Abbot’s Pass Hut

A place I had always wanted to go but wasn’t sure when I could fit it in. At just under 3000m, Abbots Pass is on the border of Banff and Yoho National Parks and easiest access is a moderate scramble from the stunning Lake O’Hara region.

Catching the bus up on the day, my friends and I decided to do Wiwaxy gap, a hike which is part of the spectacular alpine circuit and provided and intense warm up to the rest of the day. A steady climb of over 500m over just shy of 2km, it definately warmed us up.

Amazing views at the top and on the way. Once at the gap, we traversed across the Huber ledges, losing a little elevation down to Lake Oesa, a gorgeous alpine lake. Here was where we would start the scramble to the hut way up above.

To be clear , this is not a hike. Scrambling requires routefinding, and at times very hands on movements.

Helmets were worn to protect us from any rockfall, and we began the slow steady climb up near 700m in just over 1km. Using the hiking poles definately came in handy! Stunning views looking back down towards Lake Oesa as we climbed higher and higher.

The route is marked by alpine symbols and at times rock cairns. Unfortunately, we found ourselves a little further to the right than we wanted, and the scrambling a bit more difficult.

Scree is hard to go up when every step you take moves rapidly from underneath you and it takes a while to get used to it – fun on the way down though!

We just had small overnight packs with lots of food and some wine, no tents required – the luxury of hut life!

Finally we reached the hut – after a full on day of elevation we were ready to relax. And what a place! Mountains framing the horizon as far as you can see , and the hut precariously built into the mountainside at the pass.

It is easy to see why this is a protected historical site.

We relaxed and played cards, enjoyed the scenery and helped out with collecting snow in buckets to melt for water. The sunset that night was one of my most memorable in my time in the Rockies.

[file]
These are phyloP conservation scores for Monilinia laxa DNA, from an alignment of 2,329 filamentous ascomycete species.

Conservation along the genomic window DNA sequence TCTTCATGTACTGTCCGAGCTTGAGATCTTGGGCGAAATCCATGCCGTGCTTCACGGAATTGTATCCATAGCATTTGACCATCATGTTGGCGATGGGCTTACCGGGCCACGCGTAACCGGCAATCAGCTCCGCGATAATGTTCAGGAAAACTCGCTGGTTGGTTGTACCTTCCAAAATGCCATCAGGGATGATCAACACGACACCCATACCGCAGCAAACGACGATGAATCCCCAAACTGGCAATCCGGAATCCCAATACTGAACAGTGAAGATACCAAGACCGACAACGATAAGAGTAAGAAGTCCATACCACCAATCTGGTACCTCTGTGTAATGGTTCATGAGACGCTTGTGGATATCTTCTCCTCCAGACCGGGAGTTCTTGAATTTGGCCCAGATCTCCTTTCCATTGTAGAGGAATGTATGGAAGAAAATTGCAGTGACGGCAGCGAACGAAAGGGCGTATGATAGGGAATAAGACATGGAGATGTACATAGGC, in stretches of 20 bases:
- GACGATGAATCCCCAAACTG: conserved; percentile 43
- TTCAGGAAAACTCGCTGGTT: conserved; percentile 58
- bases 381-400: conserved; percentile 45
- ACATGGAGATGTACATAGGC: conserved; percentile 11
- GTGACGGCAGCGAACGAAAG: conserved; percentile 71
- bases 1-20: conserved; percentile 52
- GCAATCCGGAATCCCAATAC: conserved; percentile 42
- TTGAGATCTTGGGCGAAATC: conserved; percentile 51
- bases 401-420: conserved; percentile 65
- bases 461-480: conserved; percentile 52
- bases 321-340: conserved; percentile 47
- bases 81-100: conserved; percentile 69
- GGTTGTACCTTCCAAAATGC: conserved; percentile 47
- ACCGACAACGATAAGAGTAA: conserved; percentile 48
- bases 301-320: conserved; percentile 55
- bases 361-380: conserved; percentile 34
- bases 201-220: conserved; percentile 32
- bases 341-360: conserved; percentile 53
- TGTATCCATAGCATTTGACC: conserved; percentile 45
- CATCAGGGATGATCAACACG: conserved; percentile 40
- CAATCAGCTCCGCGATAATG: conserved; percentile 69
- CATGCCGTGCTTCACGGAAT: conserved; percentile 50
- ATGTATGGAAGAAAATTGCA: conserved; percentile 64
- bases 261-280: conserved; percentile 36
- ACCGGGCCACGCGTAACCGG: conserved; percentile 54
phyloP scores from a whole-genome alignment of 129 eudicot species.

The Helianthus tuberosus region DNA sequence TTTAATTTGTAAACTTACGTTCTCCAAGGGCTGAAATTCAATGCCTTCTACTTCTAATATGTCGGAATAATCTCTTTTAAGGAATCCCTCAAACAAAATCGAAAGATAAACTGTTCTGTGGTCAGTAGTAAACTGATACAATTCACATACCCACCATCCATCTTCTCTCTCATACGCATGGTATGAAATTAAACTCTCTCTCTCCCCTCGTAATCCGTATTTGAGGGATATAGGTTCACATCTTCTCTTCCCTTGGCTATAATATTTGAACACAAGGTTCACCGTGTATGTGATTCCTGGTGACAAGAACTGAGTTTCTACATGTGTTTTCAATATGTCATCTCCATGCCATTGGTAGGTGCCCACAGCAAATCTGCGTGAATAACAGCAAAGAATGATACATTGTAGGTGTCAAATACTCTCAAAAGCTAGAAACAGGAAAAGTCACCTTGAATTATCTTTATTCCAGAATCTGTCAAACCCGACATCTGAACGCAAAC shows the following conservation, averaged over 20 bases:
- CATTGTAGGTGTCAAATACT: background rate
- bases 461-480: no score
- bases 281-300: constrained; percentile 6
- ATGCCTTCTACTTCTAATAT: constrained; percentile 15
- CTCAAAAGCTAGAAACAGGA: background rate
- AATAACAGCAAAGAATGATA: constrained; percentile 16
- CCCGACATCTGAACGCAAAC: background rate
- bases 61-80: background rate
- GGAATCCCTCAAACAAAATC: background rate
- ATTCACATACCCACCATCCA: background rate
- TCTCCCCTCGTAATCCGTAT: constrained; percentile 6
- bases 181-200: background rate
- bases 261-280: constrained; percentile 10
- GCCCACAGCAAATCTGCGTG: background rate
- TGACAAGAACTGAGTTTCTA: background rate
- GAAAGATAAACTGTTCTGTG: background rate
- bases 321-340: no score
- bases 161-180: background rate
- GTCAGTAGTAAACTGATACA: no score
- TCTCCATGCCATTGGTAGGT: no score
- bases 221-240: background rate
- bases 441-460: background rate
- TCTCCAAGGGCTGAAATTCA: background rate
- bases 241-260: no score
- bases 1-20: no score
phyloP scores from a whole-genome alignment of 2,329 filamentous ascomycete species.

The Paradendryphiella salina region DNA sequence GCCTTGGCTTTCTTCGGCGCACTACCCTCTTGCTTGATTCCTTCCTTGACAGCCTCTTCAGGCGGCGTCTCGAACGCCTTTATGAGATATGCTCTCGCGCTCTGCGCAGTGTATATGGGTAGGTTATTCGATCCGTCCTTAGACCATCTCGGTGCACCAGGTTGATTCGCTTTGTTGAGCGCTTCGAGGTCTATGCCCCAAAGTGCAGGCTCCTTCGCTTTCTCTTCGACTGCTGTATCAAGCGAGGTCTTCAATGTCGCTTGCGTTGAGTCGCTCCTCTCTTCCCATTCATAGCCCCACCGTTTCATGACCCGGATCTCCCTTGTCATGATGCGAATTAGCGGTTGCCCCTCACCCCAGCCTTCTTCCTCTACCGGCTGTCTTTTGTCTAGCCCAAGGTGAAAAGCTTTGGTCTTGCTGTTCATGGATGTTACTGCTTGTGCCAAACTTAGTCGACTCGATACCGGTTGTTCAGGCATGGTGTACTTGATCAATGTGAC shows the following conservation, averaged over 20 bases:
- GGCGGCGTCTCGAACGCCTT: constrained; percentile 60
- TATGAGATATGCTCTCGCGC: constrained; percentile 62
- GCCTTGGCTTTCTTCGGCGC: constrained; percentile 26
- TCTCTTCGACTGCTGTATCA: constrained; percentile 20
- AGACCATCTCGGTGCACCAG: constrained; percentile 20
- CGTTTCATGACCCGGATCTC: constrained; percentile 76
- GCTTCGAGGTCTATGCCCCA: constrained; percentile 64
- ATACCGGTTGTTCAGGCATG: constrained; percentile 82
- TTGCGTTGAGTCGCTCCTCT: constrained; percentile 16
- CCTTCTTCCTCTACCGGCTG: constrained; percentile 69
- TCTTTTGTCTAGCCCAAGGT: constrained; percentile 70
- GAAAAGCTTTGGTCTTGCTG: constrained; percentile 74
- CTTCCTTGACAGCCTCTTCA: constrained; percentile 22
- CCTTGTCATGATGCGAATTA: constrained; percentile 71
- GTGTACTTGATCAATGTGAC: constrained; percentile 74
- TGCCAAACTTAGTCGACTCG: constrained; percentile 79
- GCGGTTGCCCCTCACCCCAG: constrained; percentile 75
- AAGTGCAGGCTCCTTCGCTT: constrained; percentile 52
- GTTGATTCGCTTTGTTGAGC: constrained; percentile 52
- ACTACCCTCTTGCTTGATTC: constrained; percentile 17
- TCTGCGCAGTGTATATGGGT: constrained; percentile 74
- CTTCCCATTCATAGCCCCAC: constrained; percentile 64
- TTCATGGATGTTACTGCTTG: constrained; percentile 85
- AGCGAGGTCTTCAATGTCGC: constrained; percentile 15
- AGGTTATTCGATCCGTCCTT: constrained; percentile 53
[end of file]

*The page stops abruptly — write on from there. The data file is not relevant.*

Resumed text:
The next morning we had breakfast and then got going at a reasonable time.

The way down is fun scree skiing where you let yourself slide down , hiking poles are handy for controlling your speed. Must be pretty careful to leave enough room between yourself and your mates below as not to send rockslides their way. Gaiters would have been useful t keep out the stones .

Once back down at lake Oesa it was time for a hearty lunch, while we decided to take on the Yukness Ledges alpine route for the rest of the afternoon.

This is probably my favourite part of the Alpine circuit, exposed but not crazy, with incredible views and connects you to Opabin plateau area which has a lot of beautiful larch trees.

From there we took east opabin track back towards lake ohara itself, and finished off a successful weekend with a nice cold can of coke from the day shelter Le Relais.

We were very blessed to firstly be able to do this trip as July and August are extremely busy months in the Canadian Rockies as it is the height of summer and school holidays. But we lucked out getting three spaces at the hut, booked through the Apline Club of Canada.

Furthermore, two days after finishing this trip, the smoke from all the forest fires burning in vast areas of BC and a few close by in the Rockies covered the area. Haze and smoke stuck around solidly for the next few weeks so we timed it extremely well.

Lastly, 10 days after our fabulous trip to Abbots Pass Hut, Parks Canada closed the hut due to significant erosion concerns off the eastern side of the pass, under the hut. They have since been carrying out mitigation and erosion management which has resulted in stabilization under this precious piece of history.

A truly phenomenal trip which was so rewarding just to get there, but also stay in one of the most historical huts in Canada.

It was built by the swiss guides in 1922 and stands as a beautiful piece of history high up in the mountains.

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